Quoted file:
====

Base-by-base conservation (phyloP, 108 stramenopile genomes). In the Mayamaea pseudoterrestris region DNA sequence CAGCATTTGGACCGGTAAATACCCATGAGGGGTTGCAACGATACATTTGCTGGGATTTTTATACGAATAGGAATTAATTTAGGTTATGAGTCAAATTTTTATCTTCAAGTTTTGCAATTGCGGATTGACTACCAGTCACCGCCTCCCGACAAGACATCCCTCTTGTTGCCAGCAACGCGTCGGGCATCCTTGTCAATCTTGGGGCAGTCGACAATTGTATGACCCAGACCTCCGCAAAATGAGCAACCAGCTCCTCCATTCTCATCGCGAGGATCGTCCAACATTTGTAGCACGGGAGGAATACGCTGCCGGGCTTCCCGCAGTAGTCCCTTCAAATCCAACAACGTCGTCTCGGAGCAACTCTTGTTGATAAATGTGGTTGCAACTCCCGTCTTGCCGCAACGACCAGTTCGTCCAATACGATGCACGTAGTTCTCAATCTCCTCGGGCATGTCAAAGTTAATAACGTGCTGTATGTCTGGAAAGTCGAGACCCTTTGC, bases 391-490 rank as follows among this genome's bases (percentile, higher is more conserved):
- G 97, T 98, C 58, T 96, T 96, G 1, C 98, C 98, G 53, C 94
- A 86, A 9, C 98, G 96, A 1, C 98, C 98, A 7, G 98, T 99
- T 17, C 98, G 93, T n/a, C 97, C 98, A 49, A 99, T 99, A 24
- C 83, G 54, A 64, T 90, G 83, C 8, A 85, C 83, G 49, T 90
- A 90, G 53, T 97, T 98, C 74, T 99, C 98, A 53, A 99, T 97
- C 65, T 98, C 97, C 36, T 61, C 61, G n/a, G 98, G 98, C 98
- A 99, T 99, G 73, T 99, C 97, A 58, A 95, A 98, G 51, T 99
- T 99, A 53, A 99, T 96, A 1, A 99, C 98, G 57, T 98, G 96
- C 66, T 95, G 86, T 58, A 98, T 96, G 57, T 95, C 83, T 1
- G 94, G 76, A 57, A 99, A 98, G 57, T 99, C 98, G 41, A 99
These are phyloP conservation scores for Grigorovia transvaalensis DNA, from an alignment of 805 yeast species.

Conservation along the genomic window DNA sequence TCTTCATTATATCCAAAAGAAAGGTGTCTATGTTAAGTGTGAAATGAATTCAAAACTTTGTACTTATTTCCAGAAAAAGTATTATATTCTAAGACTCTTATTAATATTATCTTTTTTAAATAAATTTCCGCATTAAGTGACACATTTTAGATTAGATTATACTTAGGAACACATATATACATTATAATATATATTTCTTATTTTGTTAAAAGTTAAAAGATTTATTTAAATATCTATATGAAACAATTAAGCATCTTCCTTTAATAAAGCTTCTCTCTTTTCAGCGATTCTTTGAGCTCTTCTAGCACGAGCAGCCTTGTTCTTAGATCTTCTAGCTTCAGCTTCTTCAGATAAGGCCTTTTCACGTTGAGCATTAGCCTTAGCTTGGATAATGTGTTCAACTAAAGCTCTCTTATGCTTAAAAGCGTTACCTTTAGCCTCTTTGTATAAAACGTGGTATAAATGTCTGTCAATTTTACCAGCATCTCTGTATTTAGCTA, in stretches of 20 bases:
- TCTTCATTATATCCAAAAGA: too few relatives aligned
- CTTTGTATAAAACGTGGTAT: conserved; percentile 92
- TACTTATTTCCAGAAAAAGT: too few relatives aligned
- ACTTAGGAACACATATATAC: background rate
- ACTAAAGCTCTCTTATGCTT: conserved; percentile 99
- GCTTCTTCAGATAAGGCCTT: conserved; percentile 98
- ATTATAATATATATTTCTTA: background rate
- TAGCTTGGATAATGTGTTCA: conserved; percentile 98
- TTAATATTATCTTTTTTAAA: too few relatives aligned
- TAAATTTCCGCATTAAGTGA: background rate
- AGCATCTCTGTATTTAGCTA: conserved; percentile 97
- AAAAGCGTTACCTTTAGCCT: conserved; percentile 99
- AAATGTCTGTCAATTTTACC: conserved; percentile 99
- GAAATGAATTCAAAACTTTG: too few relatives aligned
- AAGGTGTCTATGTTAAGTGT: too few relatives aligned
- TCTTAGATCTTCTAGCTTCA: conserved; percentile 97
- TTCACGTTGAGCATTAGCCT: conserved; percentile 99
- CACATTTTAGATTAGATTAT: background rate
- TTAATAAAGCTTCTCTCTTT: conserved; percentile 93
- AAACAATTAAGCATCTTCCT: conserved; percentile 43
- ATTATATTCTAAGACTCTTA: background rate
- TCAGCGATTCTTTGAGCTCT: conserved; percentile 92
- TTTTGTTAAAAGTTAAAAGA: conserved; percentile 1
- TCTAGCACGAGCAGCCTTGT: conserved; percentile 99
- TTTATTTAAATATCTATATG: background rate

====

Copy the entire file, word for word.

Base-by-base conservation (phyloP, 108 stramenopile genomes). In the Mayamaea pseudoterrestris region DNA sequence CAGCATTTGGACCGGTAAATACCCATGAGGGGTTGCAACGATACATTTGCTGGGATTTTTATACGAATAGGAATTAATTTAGGTTATGAGTCAAATTTTTATCTTCAAGTTTTGCAATTGCGGATTGACTACCAGTCACCGCCTCCCGACAAGACATCCCTCTTGTTGCCAGCAACGCGTCGGGCATCCTTGTCAATCTTGGGGCAGTCGACAATTGTATGACCCAGACCTCCGCAAAATGAGCAACCAGCTCCTCCATTCTCATCGCGAGGATCGTCCAACATTTGTAGCACGGGAGGAATACGCTGCCGGGCTTCCCGCAGTAGTCCCTTCAAATCCAACAACGTCGTCTCGGAGCAACTCTTGTTGATAAATGTGGTTGCAACTCCCGTCTTGCCGCAACGACCAGTTCGTCCAATACGATGCACGTAGTTCTCAATCTCCTCGGGCATGTCAAAGTTAATAACGTGCTGTATGTCTGGAAAGTCGAGACCCTTTGC, bases 391-490 rank as follows among this genome's bases (percentile, higher is more conserved):
- G 97, T 98, C 58, T 96, T 96, G 1, C 98, C 98, G 53, C 94
- A 86, A 9, C 98, G 96, A 1, C 98, C 98, A 7, G 98, T 99
- T 17, C 98, G 93, T n/a, C 97, C 98, A 49, A 99, T 99, A 24
- C 83, G 54, A 64, T 90, G 83, C 8, A 85, C 83, G 49, T 90
- A 90, G 53, T 97, T 98, C 74, T 99, C 98, A 53, A 99, T 97
- C 65, T 98, C 97, C 36, T 61, C 61, G n/a, G 98, G 98, C 98
- A 99, T 99, G 73, T 99, C 97, A 58, A 95, A 98, G 51, T 99
- T 99, A 53, A 99, T 96, A 1, A 99, C 98, G 57, T 98, G 96
- C 66, T 95, G 86, T 58, A 98, T 96, G 57, T 95, C 83, T 1
- G 94, G 76, A 57, A 99, A 98, G 57, T 99, C 98, G 41, A 99
These are phyloP conservation scores for Grigorovia transvaalensis DNA, from an alignment of 805 yeast species.

Conservation along the genomic window DNA sequence TCTTCATTATATCCAAAAGAAAGGTGTCTATGTTAAGTGTGAAATGAATTCAAAACTTTGTACTTATTTCCAGAAAAAGTATTATATTCTAAGACTCTTATTAATATTATCTTTTTTAAATAAATTTCCGCATTAAGTGACACATTTTAGATTAGATTATACTTAGGAACACATATATACATTATAATATATATTTCTTATTTTGTTAAAAGTTAAAAGATTTATTTAAATATCTATATGAAACAATTAAGCATCTTCCTTTAATAAAGCTTCTCTCTTTTCAGCGATTCTTTGAGCTCTTCTAGCACGAGCAGCCTTGTTCTTAGATCTTCTAGCTTCAGCTTCTTCAGATAAGGCCTTTTCACGTTGAGCATTAGCCTTAGCTTGGATAATGTGTTCAACTAAAGCTCTCTTATGCTTAAAAGCGTTACCTTTAGCCTCTTTGTATAAAACGTGGTATAAATGTCTGTCAATTTTACCAGCATCTCTGTATTTAGCTA, in stretches of 20 bases:
- TCTTCATTATATCCAAAAGA: too few relatives aligned
- CTTTGTATAAAACGTGGTAT: conserved; percentile 92
- TACTTATTTCCAGAAAAAGT: too few relatives aligned
- ACTTAGGAACACATATATAC: background rate
- ACTAAAGCTCTCTTATGCTT: conserved; percentile 99
- GCTTCTTCAGATAAGGCCTT: conserved; percentile 98
- ATTATAATATATATTTCTTA: background rate
- TAGCTTGGATAATGTGTTCA: conserved; percentile 98
- TTAATATTATCTTTTTTAAA: too few relatives aligned
- TAAATTTCCGCATTAAGTGA: background rate
- AGCATCTCTGTATTTAGCTA: conserved; percentile 97
- AAAAGCGTTACCTTTAGCCT: conserved; percentile 99
- AAATGTCTGTCAATTTTACC: conserved; percentile 99
- GAAATGAATTCAAAACTTTG: too few relatives aligned
- AAGGTGTCTATGTTAAGTGT: too few relatives aligned
- TCTTAGATCTTCTAGCTTCA: conserved; percentile 97
- TTCACGTTGAGCATTAGCCT: conserved; percentile 99
- CACATTTTAGATTAGATTAT: background rate
- TTAATAAAGCTTCTCTCTTT: conserved; percentile 93
- AAACAATTAAGCATCTTCCT: conserved; percentile 43
- ATTATATTCTAAGACTCTTA: background rate
- TCAGCGATTCTTTGAGCTCT: conserved; percentile 92
- TTTTGTTAAAAGTTAAAAGA: conserved; percentile 1
- TCTAGCACGAGCAGCCTTGT: conserved; percentile 99
- TTTATTTAAATATCTATATG: background rate